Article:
London: One in 12 young people, mostly girls, engage in self-harming such as cutting, burning or taking life-threatening risks and around 10 percent of these continue to deliberately harm themselves into young adulthood, a study found Thursday.
Since self-harming is one of the strongest predictors of who will go on to commit suicide, the psychiatrists who conducted the study said they hoped its findings would help galvanise support for more active and earlier intervention for people at risk.
"The numbers we`re talking about here are huge," said Keith Hawton of the Centre for Suicide Research at Britain`s Oxford University, who reviewed the findings at a briefing in London.
George Patton, who led the study at the Centre for Adolescent Health at the Murdoch Children`s Research Institute in Melbourne, Australia, said the findings revealed a "window of vulnerability" when young people were in their mid-teens and often struggling with emotional control.
"Self-harming represents a way of dealing with those emotions," he told the briefing.
In a report of their work in the Lancet medical journal, Patton`s team also said young people who self-harm often have mental health problems that might not resolve without treatment.
"Because of the association between self-harm and suicide...the treatment of common mental disorders during adolescence could constitute an important...component of suicide prevention in young adults," they said.
Self-harm is a global health problem and is especially common among girls and women aged 15 to 24. Experts say they fear rates of self-abuse in this age group may be rising.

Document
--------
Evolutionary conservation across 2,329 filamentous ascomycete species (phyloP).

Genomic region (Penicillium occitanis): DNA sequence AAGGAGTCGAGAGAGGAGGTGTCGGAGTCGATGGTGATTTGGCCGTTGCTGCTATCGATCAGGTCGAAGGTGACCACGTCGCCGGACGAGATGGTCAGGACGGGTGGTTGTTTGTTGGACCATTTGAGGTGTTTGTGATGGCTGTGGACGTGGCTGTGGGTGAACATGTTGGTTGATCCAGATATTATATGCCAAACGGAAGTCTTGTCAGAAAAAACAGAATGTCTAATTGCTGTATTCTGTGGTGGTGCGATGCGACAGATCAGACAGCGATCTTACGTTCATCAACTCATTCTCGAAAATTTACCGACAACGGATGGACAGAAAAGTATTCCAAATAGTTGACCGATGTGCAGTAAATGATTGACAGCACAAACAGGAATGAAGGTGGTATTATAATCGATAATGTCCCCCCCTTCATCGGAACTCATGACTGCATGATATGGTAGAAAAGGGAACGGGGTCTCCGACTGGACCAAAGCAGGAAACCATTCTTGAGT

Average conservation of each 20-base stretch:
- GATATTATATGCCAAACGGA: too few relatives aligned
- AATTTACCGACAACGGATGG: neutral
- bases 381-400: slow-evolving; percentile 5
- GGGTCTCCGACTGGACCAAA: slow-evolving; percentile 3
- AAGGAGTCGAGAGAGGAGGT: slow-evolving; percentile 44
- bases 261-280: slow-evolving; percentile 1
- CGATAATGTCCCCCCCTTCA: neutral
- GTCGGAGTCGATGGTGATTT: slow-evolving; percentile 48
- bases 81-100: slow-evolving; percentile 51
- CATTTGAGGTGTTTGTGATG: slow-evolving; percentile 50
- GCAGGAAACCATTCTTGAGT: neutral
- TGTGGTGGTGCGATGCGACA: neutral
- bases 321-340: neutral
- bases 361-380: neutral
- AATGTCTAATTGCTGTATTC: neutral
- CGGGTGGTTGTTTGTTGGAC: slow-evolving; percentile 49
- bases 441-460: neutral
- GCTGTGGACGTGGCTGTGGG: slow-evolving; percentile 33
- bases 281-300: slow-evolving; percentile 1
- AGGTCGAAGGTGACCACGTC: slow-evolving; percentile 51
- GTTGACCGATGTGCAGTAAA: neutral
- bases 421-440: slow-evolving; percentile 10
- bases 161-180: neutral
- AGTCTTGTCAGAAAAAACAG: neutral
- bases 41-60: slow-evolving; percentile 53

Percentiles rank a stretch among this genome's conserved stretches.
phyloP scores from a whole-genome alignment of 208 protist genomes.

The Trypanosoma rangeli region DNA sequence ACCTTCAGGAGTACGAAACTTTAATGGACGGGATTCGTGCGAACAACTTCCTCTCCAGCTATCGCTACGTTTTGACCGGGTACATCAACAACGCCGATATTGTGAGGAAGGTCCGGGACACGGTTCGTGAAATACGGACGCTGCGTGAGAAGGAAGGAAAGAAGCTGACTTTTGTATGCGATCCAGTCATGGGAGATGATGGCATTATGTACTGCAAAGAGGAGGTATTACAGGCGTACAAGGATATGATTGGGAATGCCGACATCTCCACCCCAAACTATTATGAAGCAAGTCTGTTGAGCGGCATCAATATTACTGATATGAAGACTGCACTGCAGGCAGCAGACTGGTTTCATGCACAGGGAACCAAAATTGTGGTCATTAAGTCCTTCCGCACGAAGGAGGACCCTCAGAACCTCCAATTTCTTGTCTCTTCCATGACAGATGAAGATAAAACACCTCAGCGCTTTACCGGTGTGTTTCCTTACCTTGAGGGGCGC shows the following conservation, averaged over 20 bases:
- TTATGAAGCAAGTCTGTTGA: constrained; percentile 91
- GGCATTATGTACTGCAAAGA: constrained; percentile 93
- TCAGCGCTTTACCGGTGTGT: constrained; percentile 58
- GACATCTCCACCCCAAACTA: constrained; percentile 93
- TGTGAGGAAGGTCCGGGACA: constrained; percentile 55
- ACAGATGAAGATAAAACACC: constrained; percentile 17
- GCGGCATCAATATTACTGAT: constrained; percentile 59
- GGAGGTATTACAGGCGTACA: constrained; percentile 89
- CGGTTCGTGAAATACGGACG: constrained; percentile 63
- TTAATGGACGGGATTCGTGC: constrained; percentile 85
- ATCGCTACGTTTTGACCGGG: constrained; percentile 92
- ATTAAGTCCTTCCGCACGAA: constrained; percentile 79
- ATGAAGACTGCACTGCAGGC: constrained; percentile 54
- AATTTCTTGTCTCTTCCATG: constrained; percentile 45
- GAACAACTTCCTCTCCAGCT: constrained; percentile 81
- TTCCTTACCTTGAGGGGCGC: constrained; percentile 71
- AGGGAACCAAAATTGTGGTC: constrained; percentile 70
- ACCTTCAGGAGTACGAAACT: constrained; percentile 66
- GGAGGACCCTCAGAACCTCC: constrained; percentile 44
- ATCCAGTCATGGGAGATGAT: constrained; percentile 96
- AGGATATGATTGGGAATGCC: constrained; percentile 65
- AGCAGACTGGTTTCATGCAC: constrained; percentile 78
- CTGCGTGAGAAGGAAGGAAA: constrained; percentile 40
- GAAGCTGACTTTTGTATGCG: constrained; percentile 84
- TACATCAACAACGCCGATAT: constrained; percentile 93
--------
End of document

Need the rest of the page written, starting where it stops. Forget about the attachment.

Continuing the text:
According to the World Health Organisation, almost a million people die from suicide each year, giving a mortality rate of 16 per 100,000, or one death every 40 seconds. In the last 45 years, suicide rates have increased by 60 percent worldwide.
In this study, Patton and Paul Moran of King`s College London`s Institute of Psychiatry followed a sample of young people in Victoria, Australia aged from around 15 to around 29 between 1992 and 2008.
A total of 1,802 people responded in the adolescent phase, and 149, or 8 percent, of them reported self-harm. More girls than boys said they self-harmed -- with rates of 10 percent and 6 percent respectively, translating to a 60 percent increased risk of self-harm in girls compared with boys.
Moran said a combination of hormonal changes during puberty, brain changes in the mid-teens with the final development of the pre-frontal cortex -- the brain area associated with planning, personality expression and moderating behaviour -- and environmental factors such as peer pressure, emotional difficulties and family tensions appeared to be key factors.
"Hormonal changes are highly likely to be important in creating a sort of chemical melting pot which is very ripe for environmental factors to start working on -- particularly difficult family dynamics," he said.
Cutting and burning was the most common form of self-harm for adolescents, with other methods such as poisoning, taking overdoses, and battery also featuring.
By the time the participants reached young adulthood, however, rates of self-harm dropped dramatically so that by age 29, less than 1 percent of participants reported deliberately doing something they knew would hurt or endanger themselves.
The researchers said while it was reassuring that around 90 percent of teenagers who report self-harm are no longer doing it in adulthood, it was also important to recognise the high risks for the 10 percent who continue to do so as they grow up.
Hawton said previous studies had shown that self-harmers who come into hospital during their teenage and young adult years are 100 times more likely than the general population to commit suicide.